Mind-meld James Michener, Charles Dickens, and Stephen King and you'll approach the territory the endlessly inventive Moore stakes out in his most magnum of magna opera.
Moore, the influential conjurer of Watchmen, V for Vendetta, and other dark graphic masterpieces, seeks here to capture the gritty, sweaty demimonde of Northampton, England, between covers. It’s the Northampton of the wrong side of the tracks, a place where it’s necessary to ration the coins in one’s pocket carefully, staying in of an evening so as not to have to “go through the humiliating pantomime of taking charity” from someone with not much more in the way of cash to spare. Alma Warren, her name the first words in the book, is just 5 years old when we meet her, thrust into a bewildering world among people who speak a language doomed in the face of globalism: “’E ain’t gunner urcha,” says her mother of a fellow cowled and masked like a “phantom burglar” (shades of V), “un 'e dun’t see people very orften. Goo on in un say 'ello or else 'e’ll think we’re rude.” In this gloomy milieu of wet cobblestone streets and decaying buildings, Alma and her kin and acquaintances serve as focal points and guides. Moore constructs a world seen from many different points of view, from wizened old masked men to reticent, fearful children and not much more confident adults in search of some measure of happiness, or at least a little sex (“He has more sperm in him than he knows what to do with and the planet circling about his axis seems to share the same promiscuous excitement”). Many storylines dance through Moore’s pages as he walks through those humid streets, ranging among voices and moods, turning here to Joycean stream-of-consciousness and there to Eliot-ian poetry (“Their gait resembling the Lambeth Walk/While in the upper corners of the room/Are gruff, gesticulating little men”), but in the end forging a style unlike any other.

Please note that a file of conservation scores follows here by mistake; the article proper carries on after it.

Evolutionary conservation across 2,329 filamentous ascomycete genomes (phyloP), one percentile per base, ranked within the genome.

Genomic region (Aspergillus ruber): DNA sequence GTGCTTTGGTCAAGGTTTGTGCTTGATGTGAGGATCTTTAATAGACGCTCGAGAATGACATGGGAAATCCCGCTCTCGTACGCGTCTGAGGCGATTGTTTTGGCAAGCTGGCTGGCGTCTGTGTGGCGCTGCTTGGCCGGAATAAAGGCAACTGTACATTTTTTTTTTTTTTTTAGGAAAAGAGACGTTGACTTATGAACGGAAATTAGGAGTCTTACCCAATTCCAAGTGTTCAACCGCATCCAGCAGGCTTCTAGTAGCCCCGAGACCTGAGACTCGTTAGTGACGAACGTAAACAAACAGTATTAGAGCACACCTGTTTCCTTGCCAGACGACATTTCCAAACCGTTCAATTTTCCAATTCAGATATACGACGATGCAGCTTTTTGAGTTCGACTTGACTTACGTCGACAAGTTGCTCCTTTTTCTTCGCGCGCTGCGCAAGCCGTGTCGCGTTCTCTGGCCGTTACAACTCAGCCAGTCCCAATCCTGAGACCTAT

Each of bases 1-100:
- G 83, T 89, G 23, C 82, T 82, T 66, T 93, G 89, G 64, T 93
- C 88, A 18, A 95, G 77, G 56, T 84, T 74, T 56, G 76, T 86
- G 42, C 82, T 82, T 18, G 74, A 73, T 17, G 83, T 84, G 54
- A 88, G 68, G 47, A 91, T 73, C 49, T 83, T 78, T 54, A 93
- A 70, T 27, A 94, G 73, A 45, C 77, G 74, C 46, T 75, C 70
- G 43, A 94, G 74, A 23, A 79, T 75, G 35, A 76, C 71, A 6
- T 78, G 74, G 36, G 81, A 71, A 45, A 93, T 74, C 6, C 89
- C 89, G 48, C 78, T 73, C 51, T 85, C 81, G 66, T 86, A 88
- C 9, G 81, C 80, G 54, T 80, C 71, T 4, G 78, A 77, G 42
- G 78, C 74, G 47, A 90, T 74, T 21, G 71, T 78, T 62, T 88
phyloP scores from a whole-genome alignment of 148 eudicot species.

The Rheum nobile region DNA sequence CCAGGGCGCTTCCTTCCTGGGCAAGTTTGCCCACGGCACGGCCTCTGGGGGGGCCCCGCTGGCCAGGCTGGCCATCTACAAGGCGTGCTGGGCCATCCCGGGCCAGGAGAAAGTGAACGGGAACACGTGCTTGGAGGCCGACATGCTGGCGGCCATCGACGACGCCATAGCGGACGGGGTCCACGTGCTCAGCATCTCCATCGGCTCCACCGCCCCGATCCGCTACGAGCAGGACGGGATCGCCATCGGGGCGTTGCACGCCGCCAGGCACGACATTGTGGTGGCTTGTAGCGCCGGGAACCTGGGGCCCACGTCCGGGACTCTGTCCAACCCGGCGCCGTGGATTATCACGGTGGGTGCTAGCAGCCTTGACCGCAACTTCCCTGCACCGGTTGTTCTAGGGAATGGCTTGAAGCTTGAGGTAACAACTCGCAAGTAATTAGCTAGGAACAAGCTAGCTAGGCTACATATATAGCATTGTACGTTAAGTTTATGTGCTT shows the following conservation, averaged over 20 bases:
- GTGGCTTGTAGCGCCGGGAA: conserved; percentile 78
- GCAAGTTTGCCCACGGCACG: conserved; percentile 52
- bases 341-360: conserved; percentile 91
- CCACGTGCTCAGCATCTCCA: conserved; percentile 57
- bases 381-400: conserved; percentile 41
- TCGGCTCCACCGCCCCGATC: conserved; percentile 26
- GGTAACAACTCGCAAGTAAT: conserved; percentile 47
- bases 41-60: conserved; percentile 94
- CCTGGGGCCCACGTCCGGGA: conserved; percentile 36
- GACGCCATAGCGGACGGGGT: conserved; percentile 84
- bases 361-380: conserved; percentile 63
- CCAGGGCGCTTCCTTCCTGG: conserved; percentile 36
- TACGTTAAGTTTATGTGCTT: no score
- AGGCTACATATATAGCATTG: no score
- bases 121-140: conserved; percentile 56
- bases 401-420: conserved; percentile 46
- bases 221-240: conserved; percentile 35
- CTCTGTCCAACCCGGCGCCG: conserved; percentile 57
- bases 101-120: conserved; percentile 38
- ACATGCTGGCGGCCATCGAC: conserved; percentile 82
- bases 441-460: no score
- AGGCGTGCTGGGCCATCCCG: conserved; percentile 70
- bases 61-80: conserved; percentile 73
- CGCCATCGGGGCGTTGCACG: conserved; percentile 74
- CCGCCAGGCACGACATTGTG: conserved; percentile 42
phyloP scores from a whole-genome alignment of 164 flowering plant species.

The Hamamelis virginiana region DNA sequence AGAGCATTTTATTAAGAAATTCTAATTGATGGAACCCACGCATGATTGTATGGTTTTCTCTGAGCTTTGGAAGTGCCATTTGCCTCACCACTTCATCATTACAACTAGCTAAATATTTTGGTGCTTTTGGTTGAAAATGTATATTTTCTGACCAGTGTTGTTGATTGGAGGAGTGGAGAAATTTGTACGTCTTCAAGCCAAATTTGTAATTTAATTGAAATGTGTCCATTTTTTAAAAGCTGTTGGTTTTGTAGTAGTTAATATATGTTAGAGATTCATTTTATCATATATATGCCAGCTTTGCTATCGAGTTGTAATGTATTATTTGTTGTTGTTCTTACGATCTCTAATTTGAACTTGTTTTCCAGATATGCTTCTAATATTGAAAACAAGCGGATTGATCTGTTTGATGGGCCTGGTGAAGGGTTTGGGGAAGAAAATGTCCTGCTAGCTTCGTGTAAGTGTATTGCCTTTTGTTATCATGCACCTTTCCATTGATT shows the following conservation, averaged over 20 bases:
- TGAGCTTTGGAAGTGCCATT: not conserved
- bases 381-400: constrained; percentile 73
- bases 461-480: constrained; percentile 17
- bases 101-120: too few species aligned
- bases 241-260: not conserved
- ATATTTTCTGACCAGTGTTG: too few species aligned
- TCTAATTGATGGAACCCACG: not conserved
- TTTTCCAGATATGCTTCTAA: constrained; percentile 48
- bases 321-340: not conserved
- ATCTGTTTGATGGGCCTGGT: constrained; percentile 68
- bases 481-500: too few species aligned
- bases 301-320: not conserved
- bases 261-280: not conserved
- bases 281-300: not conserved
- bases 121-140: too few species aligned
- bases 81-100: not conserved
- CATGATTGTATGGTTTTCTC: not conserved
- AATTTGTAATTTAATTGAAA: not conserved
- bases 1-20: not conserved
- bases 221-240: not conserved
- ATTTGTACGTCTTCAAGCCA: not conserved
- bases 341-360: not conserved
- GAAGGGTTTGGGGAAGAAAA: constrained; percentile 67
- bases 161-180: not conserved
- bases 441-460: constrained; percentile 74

Magisterial: an epic that outdoes Danielewski, Vollmann, Stephenson, and other worldbuilders in vision and depth.